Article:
Behavioral science in the corporate world is all about marketing. Facts are incidental, because all that matters is the bottom line. If we can sell truth, then by all means, let's tell the truth. Otherwise, truth is easily a casualty of corporate competition. It's utterly cynical; manipulate humans to the greatest profit. While this may well be by some measure quite good for the people who buy it, that matters only insofar as it keeps the money flowing. That it leads inevitably to a vary narrow understanding of what is good and right is too patently obvious. The charge of materialism, of making Mammon our god, has always been accurate in that sense. The culture built from this assumes we can know all we need to know about people through the manipulations of marketing, and making darn sure they don't even know any other frame of reference is possible.
Shall we now bring this hideous creature into the church? Corporate style church management is inherently evil, regardless of what is involved. The assumption of all corporate business management is there are no people, only assets, income and growth. So we are hardly surprised when any part of such church management programming goes wrong. One of the strongest, most forthright proponents of marketing principles in the church is George Barna, but there are many others who echo his call. Church management inspired by the likes of Barna is Antichrist: Purpose Driven, Seeker Sensitive, etc. It's all the same package. If we have to market the gospel by manipulative behavioral science, there is no room for the miracles of God. Indeed, there is no God.
Painting verses over it won't make it the gospel. That you can find reflections of these thoughts in the words of the Bible simply shows how easy it is to twist your favorite translation of Scripture. The meaning of Scripture stood for thousands of years in the ANE culture, and our late Western cultural assumptions pumped back into it seek to make a liar of God. It was bad enough Jesus fought that tendency which was already prevalent in His day. The leadership of His day had their “traditions of the elders” (a.k.a. the Talmud), the distilled wisdom of mere humans apart from the Spirit. It was a perversion of the Law of Moses, as some objectified performance. Dot the I and cross the T, and God has to let us in the gate. Magic. It's the same thing when someone uses all these fine behavioral studies from marketing to define what's best for mankind, simply because it seems to work.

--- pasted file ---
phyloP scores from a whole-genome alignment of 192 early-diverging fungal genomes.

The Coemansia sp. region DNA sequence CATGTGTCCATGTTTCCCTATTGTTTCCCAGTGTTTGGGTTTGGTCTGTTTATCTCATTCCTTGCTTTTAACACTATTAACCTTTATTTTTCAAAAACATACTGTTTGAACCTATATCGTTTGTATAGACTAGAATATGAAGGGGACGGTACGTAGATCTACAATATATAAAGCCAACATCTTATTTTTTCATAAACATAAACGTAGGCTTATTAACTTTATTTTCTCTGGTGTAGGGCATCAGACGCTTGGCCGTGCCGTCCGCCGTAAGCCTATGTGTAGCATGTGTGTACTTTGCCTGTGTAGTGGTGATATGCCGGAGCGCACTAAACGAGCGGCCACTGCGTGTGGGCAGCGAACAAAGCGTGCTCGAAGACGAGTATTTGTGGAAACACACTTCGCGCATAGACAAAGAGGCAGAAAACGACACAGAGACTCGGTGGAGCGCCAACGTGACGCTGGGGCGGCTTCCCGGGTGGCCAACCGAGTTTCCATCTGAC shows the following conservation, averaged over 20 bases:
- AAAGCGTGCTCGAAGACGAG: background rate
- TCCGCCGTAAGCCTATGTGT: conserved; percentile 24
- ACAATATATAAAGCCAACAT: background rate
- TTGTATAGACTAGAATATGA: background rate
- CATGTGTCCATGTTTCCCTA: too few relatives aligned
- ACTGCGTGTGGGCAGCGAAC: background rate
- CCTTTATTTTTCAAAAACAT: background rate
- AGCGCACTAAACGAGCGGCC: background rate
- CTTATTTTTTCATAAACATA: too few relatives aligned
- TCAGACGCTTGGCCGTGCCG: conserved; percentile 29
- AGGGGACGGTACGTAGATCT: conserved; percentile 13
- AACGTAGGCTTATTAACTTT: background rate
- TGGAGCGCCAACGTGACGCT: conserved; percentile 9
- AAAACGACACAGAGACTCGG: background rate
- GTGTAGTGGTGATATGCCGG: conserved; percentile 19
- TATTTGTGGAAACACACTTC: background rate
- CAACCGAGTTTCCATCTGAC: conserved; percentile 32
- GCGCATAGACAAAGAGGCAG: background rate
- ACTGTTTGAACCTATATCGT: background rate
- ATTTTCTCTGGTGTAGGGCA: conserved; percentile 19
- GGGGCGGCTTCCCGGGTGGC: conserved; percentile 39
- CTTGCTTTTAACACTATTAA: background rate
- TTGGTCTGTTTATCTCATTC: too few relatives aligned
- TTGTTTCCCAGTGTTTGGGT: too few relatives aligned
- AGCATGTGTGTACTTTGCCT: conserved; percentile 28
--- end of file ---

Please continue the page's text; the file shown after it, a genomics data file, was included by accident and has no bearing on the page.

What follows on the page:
Let's nail that down right now: Would your corporate executive consider Jesus a success? He fought an established system with none of the benefits of marketing science, and it got Him killed. He warned all His disciples similar things would happen to them, not the least of which was persecution. When following Jesus, we don't seek success in this world, particularly on its terms. Nor do we seek an excuse to poke The Establishment in the eye with a sharp stick. We simply acknowledge the natural consequences of our radical choice to bear His Cross. You don't get there by seeking the golden mean. If you want God's favor, you have to accept enmity with your world.
We don't sell the gospel. It's not a product. It is eternal Truth. It is a Person. This business of God's favor comes as a matter of two persons. You hear what God has said about something, and you embrace it. Your heart belongs to Him. And a church is people who share together personally a heart belonging to Him. The church was never meant to be a modern corporation, but a spiritual family. Anything else is nothing more than a lie of Satan. The one best way to serve the Kingdom of Darkness is to decide someone is less than human, unworthy of that loving embrace Jesus requires of us.
Ed Hurst is Associate Editor of Open for Business.